by Jennifer Couëlle
At times, it seems that the most haunting images are those that, at first glance, appear to be innocuous – the very type that one would least expect to re-envision repeatedly, as a disturbing dream quietly recurring. Blatantly dramatic imagery is easier to identify and, therefore, to classify and be divested of. Its strength lies in its capacity to generate emotions and create visual impact upon initial contact with viewers. However, in those other images, made purposefully misleading by their muted or seemingly inane subject matter, drama is provided by an underlying sense of uneasiness – one that is perhaps more difficult to come to terms with.
Previous photographs by Blache, in the tradition of documentary or travel photography, have included series of “context portraits,” subjects informed by their environment. These projects were carried out approximately from 1985 to 1990, at which time the artist’s production began to evolve towards the landscape. In a series of portraits of Blache’s infant son, settings – usually exterior – acquire considerable importance, taking on an existence of their own, one that is parallel, rather than subservient or intrinsically linked, to the human subject. Formal composition begins to appear as an inevitable component for these “backdrops” turned subjects. Surrounding worlds are portrayed as structural fragments, as webs of shapes and lines, singled out and shot at close range.
By 1993, Blache had purged the landscape of human form, at least in its physical representation – although the sites are now devoid of faces, human presence is still part of the picture. In the body of work presented in this portfolio, Nature and Culture are tacitly at odds. In one image belonging to a diptych, bleakness emanates from the “domestication” of a grove of aligned apple trees around each of which the grass has been closely mowed. Seemingly estranged from the very ground in which they are rooted, the circumscribed trees become akin to the similarly mowed-around dingy trailer – a patch of square-shaped light – inhabiting the field of the grove’s photographic counterpart.
In another photograph, where a solitary two-part rectangular structure – vaguely reminiscent of a volley-ball net or of the framework of a roadside billboard stripped of its sign – stands erect in the centre of a vast, wide-open horizon of mist, the geometry of man and nature are simultaneously paralleled and opposed. Although they formally interact, the gap between them appears unbreachable. They cohabit in unresolved stillness. And emptiness gives way to ascendancy, as the void spaces of the rigid silhouette – resembling the lenses of a pair of large glasses – re-create and appropriate the very view that their supporting structure has obstructed: in their frame, they enclose segments of the distant horizon against which they are set.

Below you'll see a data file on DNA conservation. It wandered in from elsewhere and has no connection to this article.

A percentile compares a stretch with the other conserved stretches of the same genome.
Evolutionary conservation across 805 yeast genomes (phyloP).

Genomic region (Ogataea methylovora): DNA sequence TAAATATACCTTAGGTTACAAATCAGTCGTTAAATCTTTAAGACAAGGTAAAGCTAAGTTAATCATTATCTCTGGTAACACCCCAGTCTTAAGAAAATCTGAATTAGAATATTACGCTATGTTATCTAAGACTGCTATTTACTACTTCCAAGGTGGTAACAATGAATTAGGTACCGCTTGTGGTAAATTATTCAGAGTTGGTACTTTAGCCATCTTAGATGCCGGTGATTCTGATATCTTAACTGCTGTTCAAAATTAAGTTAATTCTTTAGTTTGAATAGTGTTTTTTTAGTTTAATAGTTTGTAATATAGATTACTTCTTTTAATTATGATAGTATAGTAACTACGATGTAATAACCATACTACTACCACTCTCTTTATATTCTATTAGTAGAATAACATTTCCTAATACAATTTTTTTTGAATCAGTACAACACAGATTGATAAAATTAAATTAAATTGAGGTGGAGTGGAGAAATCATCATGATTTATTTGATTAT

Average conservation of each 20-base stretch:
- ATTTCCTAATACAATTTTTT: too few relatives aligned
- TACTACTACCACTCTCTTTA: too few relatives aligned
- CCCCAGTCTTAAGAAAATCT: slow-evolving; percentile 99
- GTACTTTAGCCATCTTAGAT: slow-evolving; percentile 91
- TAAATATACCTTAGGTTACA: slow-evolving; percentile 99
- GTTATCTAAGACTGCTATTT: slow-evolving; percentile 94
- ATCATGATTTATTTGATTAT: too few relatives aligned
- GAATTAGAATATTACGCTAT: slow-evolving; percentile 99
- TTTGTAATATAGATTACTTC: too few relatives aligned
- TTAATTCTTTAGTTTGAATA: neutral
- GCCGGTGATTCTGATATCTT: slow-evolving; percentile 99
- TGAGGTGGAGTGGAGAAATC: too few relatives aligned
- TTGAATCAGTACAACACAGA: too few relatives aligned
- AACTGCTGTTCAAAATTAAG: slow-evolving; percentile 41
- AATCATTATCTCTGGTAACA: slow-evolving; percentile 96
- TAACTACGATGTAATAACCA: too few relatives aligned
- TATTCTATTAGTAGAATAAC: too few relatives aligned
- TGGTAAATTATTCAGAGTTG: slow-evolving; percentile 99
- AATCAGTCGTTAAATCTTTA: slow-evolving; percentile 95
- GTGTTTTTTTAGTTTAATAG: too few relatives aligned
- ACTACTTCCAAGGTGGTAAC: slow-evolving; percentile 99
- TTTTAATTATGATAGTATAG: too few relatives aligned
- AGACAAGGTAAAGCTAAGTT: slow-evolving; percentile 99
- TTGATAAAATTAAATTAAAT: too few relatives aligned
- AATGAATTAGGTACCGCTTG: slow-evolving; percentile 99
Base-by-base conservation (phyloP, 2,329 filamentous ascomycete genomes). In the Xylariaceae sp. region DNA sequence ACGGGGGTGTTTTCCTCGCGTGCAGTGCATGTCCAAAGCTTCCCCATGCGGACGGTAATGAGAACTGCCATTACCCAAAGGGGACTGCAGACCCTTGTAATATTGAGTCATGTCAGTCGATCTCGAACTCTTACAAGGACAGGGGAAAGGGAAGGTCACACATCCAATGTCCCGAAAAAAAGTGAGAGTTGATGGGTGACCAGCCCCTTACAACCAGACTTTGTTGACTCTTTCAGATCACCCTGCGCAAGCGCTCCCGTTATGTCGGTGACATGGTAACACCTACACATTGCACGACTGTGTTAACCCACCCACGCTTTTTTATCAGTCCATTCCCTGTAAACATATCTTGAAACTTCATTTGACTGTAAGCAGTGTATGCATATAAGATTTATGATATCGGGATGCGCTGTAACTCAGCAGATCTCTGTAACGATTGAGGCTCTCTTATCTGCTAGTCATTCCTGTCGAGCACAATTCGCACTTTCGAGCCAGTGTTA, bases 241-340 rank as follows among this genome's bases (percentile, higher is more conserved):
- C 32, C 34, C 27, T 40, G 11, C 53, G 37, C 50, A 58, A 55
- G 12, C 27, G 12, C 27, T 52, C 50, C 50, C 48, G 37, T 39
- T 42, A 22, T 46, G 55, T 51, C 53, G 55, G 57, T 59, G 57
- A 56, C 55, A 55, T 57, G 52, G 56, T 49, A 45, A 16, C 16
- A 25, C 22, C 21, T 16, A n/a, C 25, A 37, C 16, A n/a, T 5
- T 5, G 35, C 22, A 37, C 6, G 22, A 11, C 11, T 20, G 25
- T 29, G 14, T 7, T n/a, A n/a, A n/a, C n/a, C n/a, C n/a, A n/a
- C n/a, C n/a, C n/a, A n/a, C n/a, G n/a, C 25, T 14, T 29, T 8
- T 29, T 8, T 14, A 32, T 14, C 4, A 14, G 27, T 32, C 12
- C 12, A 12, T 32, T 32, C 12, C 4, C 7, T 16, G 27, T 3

The unusually small panoramic format of many of these photographs is obtained by using a “cheap,” plastic Pix Panorama camera, which registers the image horizontally across the middle section of the 35 mm negative strip but, unlike the traditional wide-angle lens, is unable to capture full detail across the entire surface. As a consequence, the extremities of these elongated images remain more or less blurred, while the vanishing points of the centre of vision are accentuated. The overall impression is one of a panoramic vista encroached upon by sketchy, as-if-drawn shadows. And although the artist’s manipulation and distortion of light create a low-contrast, somewhat unifying greyish colouring – rendering the photographs almost painterly – the visual tension between the more sombre edges and the lighter, central point of focus remains. It would seem, then, that these “false” tone-on-tone panoramas are all the more suited to the conflictual nature of their subject matter. And disavowing any notion of the romantic landscape, in one emblematic image, the (human-made?) stream runs alongside the post-and-wire fence of fallow fields unto its final vanishing point.
Pierre Blache studied photography at Concordia University of Montreal and at Collège de Matane. His works are currently exhibited inside and outside Canada. He is also working as a curator for the Mois de la Photo à Montréal and director of Galerie VOX.
An art critic and translator specialized in contemporary art, Jennifer Couëlle holds a B.A. in Art History and an MA in Arts Studies from l’Université de Québec à Montréal. She has worked as exhibition coordinator at the Saidye Bronfman Centre for the Arts and at the Canadian Centre for Architecture. Since 1989, she has acted as an independent curator and has published numerous reviews in Canadian cultural periodicals as well as catalogue essays. She is currently working as an art critic for the Montreal daily Le Devoir.